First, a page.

It’s an expensive time to be a farmer.
Growers are feeling a pinch in their pockets this year. The reason? Their operating expenses—fuel, fertilizer, seeds, and other inputs—are rising. Supply chain snags, the war in Ukraine, and inflation are frequently blamed.
“It’s very costly right now,” said Christie Wilson, a lifelong farmer based about 20 miles west of Columbus, Ohio. “It’s unlike anything we’ve ever seen because there are so many outside factors contributing. There isn't really one thing, but a combination of everything; it all hit at the same time.”
A photo of Christie Wilson, a lifelong farmer, standing in a field in front of a tractor.Christie Wilson
Wilson was raised on a dairy farm. She and her husband began farming grain together when they married in 1987. Now, the couple and their son manage 6,000 acres of land across five counties in central Ohio.
Wilson has meticulously tracked the family farm’s finances for decades. A few years ago, she moved her accounting and operations data into a cloud-based software tool called Traction Ag, which is powered by AWS. Traction allows her to have a view of the farm’s productivity from anywhere in the world, tracking costs and margins down to a field or even a single bushel, in real time.
“Most farmers manage their finances through spreadsheets or a more generalized software platform, but nothing talks to each other,” said Ian Harley, co-founder of Traction Ag.
Harley said many farmers are overloaded with work, filling in spreadsheets as they juggle all their other tasks as operators.
“Traction is connecting the dots to have them do less, and get more value from the data,” he said.
A photo of the cloud-based software tool called Traction on a laptop device.
Traction is built on a data infrastructure provider called Leaf, which pulls together information from a wide range of existing sources—like major machinery brands, farm management platforms, imagery and weather services, mapping services, and weather stations. Once data is aggregated, Leaf’s unified application programming interface (API) allows partners like Traction to extract insights that help farmers make key decisions affecting their bottom line.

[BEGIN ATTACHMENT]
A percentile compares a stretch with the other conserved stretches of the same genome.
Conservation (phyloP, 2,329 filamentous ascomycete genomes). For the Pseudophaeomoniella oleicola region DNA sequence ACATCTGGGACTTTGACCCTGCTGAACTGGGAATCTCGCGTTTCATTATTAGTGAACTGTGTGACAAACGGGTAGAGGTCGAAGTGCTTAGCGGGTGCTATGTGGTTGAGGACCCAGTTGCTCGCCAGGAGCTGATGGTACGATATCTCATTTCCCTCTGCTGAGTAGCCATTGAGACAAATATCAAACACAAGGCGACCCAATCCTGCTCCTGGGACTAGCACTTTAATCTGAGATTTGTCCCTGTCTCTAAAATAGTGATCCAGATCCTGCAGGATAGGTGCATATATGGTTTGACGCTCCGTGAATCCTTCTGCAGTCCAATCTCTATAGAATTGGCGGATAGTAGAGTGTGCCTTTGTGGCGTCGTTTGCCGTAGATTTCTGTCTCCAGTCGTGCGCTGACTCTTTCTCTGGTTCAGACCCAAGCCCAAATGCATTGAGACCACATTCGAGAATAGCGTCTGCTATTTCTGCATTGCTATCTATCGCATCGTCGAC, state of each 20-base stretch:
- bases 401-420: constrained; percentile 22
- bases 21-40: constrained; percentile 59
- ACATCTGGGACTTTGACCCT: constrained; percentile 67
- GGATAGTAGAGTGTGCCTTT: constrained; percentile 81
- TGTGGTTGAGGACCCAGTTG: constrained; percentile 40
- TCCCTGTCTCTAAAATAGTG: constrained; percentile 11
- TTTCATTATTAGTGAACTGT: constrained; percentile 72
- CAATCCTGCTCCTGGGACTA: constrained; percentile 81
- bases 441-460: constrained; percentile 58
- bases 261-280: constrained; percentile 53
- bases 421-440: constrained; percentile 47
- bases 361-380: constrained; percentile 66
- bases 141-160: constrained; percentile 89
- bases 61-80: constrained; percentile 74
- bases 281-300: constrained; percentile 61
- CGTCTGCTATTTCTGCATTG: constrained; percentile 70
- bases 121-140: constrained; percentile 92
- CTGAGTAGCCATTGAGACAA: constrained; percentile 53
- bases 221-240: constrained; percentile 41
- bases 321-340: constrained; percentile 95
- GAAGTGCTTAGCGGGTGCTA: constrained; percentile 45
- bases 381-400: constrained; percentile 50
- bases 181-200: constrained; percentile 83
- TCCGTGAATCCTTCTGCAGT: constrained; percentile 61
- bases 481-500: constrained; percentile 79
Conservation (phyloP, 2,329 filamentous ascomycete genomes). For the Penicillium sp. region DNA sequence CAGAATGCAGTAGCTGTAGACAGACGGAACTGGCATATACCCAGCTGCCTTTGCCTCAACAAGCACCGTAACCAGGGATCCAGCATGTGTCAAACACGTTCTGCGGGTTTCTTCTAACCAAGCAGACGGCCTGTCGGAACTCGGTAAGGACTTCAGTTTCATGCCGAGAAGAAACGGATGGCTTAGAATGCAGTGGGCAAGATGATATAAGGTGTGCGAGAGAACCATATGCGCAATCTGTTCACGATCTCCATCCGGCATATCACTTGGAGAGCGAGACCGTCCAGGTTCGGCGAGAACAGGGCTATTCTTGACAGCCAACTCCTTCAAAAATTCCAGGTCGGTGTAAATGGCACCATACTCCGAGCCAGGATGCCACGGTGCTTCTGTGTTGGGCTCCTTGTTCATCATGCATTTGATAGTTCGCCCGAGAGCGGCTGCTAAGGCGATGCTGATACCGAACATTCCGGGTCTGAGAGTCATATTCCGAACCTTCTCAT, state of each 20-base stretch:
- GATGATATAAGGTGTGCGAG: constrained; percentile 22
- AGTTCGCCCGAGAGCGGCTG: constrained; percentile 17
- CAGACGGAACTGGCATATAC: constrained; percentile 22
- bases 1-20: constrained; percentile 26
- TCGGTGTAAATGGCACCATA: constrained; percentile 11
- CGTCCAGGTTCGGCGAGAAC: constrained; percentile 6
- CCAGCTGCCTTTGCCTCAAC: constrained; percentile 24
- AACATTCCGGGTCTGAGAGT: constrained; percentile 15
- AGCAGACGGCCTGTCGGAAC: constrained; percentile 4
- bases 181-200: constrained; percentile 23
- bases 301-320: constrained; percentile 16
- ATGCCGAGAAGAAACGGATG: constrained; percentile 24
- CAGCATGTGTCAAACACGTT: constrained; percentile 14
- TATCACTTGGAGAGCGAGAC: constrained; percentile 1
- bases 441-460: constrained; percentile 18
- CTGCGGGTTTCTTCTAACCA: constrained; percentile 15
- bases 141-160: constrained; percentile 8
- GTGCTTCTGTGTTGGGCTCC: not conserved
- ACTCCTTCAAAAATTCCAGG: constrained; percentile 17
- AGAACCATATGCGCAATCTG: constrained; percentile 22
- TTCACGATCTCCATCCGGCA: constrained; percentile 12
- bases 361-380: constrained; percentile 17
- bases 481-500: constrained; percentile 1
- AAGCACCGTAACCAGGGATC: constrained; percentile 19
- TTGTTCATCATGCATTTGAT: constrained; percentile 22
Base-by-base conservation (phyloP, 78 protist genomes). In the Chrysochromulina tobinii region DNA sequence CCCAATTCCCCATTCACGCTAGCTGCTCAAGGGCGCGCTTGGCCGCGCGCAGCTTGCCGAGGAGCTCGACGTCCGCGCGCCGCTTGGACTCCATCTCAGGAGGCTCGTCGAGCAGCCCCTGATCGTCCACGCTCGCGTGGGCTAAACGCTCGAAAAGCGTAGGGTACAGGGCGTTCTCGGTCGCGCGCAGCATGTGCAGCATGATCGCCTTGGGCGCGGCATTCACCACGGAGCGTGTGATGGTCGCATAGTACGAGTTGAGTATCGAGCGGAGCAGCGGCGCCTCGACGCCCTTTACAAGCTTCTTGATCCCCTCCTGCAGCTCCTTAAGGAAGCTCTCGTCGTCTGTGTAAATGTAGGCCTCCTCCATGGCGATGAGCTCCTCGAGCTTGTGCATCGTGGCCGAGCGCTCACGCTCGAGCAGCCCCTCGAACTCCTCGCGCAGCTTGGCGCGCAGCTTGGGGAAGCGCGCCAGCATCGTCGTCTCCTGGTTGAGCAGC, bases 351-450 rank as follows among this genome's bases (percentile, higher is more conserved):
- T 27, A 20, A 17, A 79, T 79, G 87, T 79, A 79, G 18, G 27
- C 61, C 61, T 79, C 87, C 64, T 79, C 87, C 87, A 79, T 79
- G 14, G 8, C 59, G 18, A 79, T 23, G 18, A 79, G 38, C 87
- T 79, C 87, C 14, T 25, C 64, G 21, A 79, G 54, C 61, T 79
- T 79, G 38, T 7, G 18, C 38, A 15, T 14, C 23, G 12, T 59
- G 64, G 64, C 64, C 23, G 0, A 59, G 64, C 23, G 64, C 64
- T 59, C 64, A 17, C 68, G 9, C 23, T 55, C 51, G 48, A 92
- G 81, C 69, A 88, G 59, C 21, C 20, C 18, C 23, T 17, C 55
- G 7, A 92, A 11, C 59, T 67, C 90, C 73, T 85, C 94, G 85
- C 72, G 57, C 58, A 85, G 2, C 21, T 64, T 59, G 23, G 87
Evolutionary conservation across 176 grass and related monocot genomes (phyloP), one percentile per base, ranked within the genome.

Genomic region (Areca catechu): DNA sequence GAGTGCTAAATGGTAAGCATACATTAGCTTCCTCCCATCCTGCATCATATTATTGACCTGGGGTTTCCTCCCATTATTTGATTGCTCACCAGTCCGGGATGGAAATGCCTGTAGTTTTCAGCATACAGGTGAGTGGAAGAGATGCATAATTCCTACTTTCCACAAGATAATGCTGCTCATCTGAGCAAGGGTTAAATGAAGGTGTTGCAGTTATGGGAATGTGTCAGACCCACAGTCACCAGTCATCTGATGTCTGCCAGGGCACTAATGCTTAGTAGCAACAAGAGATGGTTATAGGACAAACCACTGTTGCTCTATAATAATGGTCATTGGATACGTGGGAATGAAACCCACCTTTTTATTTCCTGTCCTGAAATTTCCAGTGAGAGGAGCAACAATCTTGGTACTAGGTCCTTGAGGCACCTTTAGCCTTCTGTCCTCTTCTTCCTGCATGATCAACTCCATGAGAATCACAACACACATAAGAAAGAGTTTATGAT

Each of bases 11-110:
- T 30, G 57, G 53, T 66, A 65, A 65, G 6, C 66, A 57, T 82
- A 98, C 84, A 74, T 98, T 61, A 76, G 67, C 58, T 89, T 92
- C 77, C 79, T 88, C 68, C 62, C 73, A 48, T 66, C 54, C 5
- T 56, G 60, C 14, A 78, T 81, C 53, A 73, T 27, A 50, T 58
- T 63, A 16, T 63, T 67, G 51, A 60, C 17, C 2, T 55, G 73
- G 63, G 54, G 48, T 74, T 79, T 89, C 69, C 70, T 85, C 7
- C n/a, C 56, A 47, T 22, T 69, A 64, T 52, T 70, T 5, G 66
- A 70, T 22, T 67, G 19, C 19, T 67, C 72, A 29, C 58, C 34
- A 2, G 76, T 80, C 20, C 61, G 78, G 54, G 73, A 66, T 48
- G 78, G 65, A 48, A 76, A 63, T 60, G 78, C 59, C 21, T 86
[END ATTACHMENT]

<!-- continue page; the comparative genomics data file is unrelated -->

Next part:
Precision data, like planting or harvesting information, is already collected on about 70% of farmable acreage in the United States. But most of this data exists in formats that don’t talk to one another. And much of it is not captured in the cloud.
“The vast majority of the data that's being collected is sitting on thumb drives in shoeboxes,” said G. Bailey Stockdale, CEO of Leaf.
Stockdale estimates that only 30% of all farm data collected is currently accessible from the cloud. This leaves a big opportunity to make farms more efficient—both in terms of cost savings and environmental sustainability.
A photo of a farmer out in a field, holding a tablet.
Data captured from computers in farm machinery, for example, can help farmers make more accurate decisions about which seeds to plant or how much fertilizer to use. Weather and mapping data can help growers discern which plots of land are likely to get the highest yield each year.
"Agriculture is a data-rich industry,” said Elizabeth Fastiggi, global head of agriculture at AWS. “But our food system is complex, and this data comes in many, often incompatible, forms. Leaf is unlocking efficiency and value across the entire agri-food chain."
Leaf, which recently announced its Unified Farm Data API in AWS Marketplace, is used around the world by crop insurance providers, farm management systems, agricultural retailers, carbon markets, biotech companies, and many other types of businesses. The API connects everything from field data to satellite imagery, all with an aim of helping growers make more informed—and profitable—decisions.
According to Stockdale, being able to share clean, reliable data in a streamlined way is already helping farmers make on-farm decisions. It also helps them when it comes time to apply for loans or shop for the best deal on crop insurance.
A photo of a tractor collecting grain from a field.
Last year, the insights Wilson gained from using Traction helped her family decide it was the right time to buy new equipment. They could accurately calculate their cost of production, and they knew it was the right time to make the investment.
“The ability to have this information in the cloud is tremendous. I’m able to see my cost of production, not just my accounting,” Wilson said. “The fact that you can have that information at your fingertips all the time makes it a great platform.”